With three guidebooks on walking in the Lake District to his name, including his latest release Winter Walks in the Lake District, it’s safe to say Stephen Goodwin is an authority when it comes to finding the most beautiful, rewarding and intriguing routes in the national park. He was kind enough to share with us the details of some of the gems he’s discovered over the course of his wanderings.
Will Renwick: Do you have a personal favourite out of the routes in your new book?
Stephen Goodwin: No single favourite. I take the days as they come. If I want a relatively short easy day then perhaps the hike over High Rigg, with just a hard frost on its undulating hillocks, its tiny tarns all frozen over and the surrounding higher peaks mantled in snow. That can be a beautiful outing. If my mood is for something wilder then I’ll probably head for one of the ridge routes out of Grisedale or a climb up Nethermost Gully, a chance to engage ice axes and crampons.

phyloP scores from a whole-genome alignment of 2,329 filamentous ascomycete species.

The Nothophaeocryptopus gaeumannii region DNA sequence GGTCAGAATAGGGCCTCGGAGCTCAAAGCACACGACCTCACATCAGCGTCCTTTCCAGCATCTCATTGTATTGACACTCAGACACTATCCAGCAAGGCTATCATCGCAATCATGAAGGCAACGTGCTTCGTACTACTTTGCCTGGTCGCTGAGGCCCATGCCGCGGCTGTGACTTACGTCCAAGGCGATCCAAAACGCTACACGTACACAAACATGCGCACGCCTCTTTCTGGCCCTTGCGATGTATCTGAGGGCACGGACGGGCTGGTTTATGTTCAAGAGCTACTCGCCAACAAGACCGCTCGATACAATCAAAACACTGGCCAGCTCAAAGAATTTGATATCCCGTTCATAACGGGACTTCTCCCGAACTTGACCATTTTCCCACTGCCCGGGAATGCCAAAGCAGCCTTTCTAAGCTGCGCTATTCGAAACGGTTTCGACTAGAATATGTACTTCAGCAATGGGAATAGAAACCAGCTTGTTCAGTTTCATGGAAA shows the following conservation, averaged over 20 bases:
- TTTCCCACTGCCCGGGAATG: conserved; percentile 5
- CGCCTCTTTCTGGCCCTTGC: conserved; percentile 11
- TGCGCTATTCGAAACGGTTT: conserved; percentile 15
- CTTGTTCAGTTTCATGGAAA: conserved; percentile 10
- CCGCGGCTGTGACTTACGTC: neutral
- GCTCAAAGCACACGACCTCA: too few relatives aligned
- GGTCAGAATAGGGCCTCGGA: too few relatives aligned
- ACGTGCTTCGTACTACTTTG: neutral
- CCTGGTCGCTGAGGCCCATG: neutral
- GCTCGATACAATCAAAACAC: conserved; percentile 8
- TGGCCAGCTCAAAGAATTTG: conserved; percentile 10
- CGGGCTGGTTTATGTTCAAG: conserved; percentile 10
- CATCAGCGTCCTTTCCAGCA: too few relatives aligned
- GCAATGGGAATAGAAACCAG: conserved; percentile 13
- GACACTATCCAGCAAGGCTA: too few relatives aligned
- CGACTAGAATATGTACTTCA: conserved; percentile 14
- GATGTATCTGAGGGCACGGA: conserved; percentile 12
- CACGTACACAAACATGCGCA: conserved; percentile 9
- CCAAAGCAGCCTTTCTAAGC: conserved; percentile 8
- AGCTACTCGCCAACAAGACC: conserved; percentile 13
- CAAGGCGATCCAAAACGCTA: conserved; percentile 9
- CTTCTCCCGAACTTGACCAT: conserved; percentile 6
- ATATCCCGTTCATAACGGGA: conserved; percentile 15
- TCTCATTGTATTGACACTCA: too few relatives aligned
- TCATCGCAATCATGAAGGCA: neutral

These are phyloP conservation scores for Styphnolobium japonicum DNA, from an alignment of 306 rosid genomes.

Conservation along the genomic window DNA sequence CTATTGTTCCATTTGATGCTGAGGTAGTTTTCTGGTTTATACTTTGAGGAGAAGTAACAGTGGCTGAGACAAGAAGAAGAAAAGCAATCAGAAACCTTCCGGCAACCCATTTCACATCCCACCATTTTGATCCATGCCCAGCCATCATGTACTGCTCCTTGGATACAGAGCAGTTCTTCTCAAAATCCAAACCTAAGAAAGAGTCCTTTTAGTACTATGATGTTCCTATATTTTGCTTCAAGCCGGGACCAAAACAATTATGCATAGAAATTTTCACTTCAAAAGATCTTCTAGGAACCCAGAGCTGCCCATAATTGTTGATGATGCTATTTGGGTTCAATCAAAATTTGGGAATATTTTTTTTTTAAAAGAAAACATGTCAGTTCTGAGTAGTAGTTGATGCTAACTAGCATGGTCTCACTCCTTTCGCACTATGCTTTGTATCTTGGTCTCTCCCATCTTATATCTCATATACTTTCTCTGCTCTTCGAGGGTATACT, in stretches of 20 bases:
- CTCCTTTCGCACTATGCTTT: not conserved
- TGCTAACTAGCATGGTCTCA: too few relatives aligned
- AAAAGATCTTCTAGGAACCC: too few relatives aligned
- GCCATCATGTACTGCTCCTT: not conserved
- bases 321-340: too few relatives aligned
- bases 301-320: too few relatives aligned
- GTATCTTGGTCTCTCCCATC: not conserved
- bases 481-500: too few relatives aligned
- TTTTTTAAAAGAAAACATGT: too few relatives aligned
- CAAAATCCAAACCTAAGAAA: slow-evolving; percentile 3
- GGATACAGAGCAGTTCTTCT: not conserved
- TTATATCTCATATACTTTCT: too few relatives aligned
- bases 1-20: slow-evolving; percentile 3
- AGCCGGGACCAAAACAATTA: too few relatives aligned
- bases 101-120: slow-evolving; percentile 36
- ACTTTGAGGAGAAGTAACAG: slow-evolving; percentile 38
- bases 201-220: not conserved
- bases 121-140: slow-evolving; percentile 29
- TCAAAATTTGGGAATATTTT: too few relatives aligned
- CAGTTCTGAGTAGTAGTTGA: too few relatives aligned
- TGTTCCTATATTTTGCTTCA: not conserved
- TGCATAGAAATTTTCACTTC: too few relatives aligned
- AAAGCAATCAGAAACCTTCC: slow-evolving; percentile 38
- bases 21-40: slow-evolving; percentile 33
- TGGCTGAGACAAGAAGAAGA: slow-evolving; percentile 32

How long did you spend planning and researching the walks – what went into it all?
In a sense the answer is decades because the book is an accumulation of knowledge gained over so many winters of hikes and climbs in the Lakes – long before I was thinking of writing guidebooks. Checking over all the routes with a deliberate intention of including them in a guide has taken about three years.
“The reward is the sheer exhilaration of meeting that challenge and finding yourself on top of a mountain so transformed by winter…”
Which route in your guide has the best viewpoint along the way?
Well all of the routes have great views, they’re bound for the fell tops after all. Even the easiest route in the book, up Latrigg behind Keswick, has a superb panorama – south across the town, along the length of Derwentwater to the jaws of Borrowdale and the central fells, while at your back rises Skiddaw and its lofty neighbours. Fabulous! And it’s only taken a hour or so to hike up there.